Tom Ross: Get off your presidential fannies |

Tom Ross: Get off your presidential fannies

Tom Ross

— You've probably heard the never-ending series of Republican presidential debates this winter referred to as a bad reality television series.

Well, if you watched Thursday night's debate from Florida on CNN, you still might be scratching your head and wondering which reality show is more distasteful, "Wife Swap" or "Presidential Fannie Bickering."

The exchange between Mitt Romney and Newt Gingrich during which they poked and jabbed each other ad nauseum about who had spent more time in bed with mortgage-backing monsters Fannie Mae and Freddie Mac was nothing short of embarrassing. They reminded me of two stepbrothers with acutely developed abilities to push each other's buttons.

Fannie Mae is the Federal National Mortgage Association and Freddie Mac is its evil twin, the Federal Home Loan Mortgage Corp.

Maybe you know that their role in the housing bubble involved increasing the secondary mortgage market by securitizing mortgages as mortgage-backed securities that could then be sold. Fannie and Freddie certainly contributed to the housing crisis. But the cartoon version of their full names has somehow transformed them into the ultimate punching bags for this year's presidential hopefuls.

"We discovered to our shock Gov. Romney owns shares of both Fannie Mae and Freddie Mac. Gov. Romney made a million dollars off of selling some of that," Gingrich said, almost taunting Romney.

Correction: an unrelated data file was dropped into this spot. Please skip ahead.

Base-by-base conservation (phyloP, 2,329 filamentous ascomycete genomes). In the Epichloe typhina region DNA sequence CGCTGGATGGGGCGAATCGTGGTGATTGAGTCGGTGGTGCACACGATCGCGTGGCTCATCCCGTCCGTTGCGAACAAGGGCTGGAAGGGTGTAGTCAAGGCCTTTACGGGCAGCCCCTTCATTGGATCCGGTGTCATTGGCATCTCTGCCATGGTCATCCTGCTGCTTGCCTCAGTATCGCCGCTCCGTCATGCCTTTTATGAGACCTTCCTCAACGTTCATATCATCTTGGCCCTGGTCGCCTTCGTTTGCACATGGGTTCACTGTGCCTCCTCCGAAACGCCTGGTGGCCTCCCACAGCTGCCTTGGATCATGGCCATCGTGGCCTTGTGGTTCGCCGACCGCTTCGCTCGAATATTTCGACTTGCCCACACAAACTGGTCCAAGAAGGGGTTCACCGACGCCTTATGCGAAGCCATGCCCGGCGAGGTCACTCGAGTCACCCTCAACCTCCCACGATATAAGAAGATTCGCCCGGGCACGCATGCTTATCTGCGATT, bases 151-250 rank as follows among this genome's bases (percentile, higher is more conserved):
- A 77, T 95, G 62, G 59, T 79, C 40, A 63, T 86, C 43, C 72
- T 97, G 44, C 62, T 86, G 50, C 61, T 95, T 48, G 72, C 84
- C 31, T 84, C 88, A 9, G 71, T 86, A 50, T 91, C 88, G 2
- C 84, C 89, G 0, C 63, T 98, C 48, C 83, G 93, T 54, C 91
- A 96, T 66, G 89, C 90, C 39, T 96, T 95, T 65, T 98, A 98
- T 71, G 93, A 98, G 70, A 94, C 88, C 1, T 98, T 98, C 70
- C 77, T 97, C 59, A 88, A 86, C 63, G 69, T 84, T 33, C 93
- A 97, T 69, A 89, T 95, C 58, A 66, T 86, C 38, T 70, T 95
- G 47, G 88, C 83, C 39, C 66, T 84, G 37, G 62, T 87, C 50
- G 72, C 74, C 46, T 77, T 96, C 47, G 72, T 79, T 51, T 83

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Romney was waiting for him.

"Mr. Speaker, I know that sounds like an enormous revelation, but have you checked your own investments? You also have investments through mutual funds that also invest in Fannie Mae and Freddie Mac," Romney shot back. Score! The problem is the public has more pressing issues.

Candidates Ron Paul and Rick Santorum did their best to move the debate in a healthier direction, one in which they would exchange views on legitimate issues. But Romney and Gingrich refused to get off their Fannies.

And Wolf Blitzer, of CNN, didn't do much to raise the level of discourse, repeatedly feeding the two front-runners questions that led them to attack the other's attack ads.

As the famed '60s rock group, The Band, once sang, it's time to "take a load off Fannie."

To reach Tom Ross, call 970-871-4205 or email

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